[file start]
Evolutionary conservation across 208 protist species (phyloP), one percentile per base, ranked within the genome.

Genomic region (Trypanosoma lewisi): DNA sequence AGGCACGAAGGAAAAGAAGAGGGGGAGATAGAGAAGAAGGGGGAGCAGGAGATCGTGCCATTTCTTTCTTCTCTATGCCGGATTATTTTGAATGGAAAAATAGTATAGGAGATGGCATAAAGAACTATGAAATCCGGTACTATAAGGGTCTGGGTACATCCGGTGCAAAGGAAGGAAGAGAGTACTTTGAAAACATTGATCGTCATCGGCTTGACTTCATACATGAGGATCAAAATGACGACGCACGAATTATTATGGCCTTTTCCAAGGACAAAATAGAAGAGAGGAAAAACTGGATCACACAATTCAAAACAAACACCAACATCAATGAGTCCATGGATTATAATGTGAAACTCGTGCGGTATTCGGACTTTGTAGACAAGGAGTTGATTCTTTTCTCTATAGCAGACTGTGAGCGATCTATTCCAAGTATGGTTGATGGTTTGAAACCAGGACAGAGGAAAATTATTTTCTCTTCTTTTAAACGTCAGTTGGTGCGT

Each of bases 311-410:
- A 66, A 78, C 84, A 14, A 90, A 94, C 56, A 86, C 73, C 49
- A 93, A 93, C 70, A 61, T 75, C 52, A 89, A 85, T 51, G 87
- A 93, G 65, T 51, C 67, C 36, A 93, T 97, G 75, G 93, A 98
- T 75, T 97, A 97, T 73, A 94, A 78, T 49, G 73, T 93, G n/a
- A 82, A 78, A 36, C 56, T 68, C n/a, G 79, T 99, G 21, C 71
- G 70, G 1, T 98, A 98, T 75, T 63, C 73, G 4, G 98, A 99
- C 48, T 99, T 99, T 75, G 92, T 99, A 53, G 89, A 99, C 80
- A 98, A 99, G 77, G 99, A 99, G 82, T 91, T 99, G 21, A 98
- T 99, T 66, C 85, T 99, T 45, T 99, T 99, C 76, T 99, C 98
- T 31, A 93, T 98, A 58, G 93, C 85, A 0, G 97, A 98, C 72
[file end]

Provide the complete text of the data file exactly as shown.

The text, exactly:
Evolutionary conservation across 208 protist species (phyloP), one percentile per base, ranked within the genome.

Genomic region (Trypanosoma lewisi): DNA sequence AGGCACGAAGGAAAAGAAGAGGGGGAGATAGAGAAGAAGGGGGAGCAGGAGATCGTGCCATTTCTTTCTTCTCTATGCCGGATTATTTTGAATGGAAAAATAGTATAGGAGATGGCATAAAGAACTATGAAATCCGGTACTATAAGGGTCTGGGTACATCCGGTGCAAAGGAAGGAAGAGAGTACTTTGAAAACATTGATCGTCATCGGCTTGACTTCATACATGAGGATCAAAATGACGACGCACGAATTATTATGGCCTTTTCCAAGGACAAAATAGAAGAGAGGAAAAACTGGATCACACAATTCAAAACAAACACCAACATCAATGAGTCCATGGATTATAATGTGAAACTCGTGCGGTATTCGGACTTTGTAGACAAGGAGTTGATTCTTTTCTCTATAGCAGACTGTGAGCGATCTATTCCAAGTATGGTTGATGGTTTGAAACCAGGACAGAGGAAAATTATTTTCTCTTCTTTTAAACGTCAGTTGGTGCGT

Each of bases 311-410:
- A 66, A 78, C 84, A 14, A 90, A 94, C 56, A 86, C 73, C 49
- A 93, A 93, C 70, A 61, T 75, C 52, A 89, A 85, T 51, G 87
- A 93, G 65, T 51, C 67, C 36, A 93, T 97, G 75, G 93, A 98
- T 75, T 97, A 97, T 73, A 94, A 78, T 49, G 73, T 93, G n/a
- A 82, A 78, A 36, C 56, T 68, C n/a, G 79, T 99, G 21, C 71
- G 70, G 1, T 98, A 98, T 75, T 63, C 73, G 4, G 98, A 99
- C 48, T 99, T 99, T 75, G 92, T 99, A 53, G 89, A 99, C 80
- A 98, A 99, G 77, G 99, A 99, G 82, T 91, T 99, G 21, A 98
- T 99, T 66, C 85, T 99, T 45, T 99, T 99, C 76, T 99, C 98
- T 31, A 93, T 98, A 58, G 93, C 85, A 0, G 97, A 98, C 72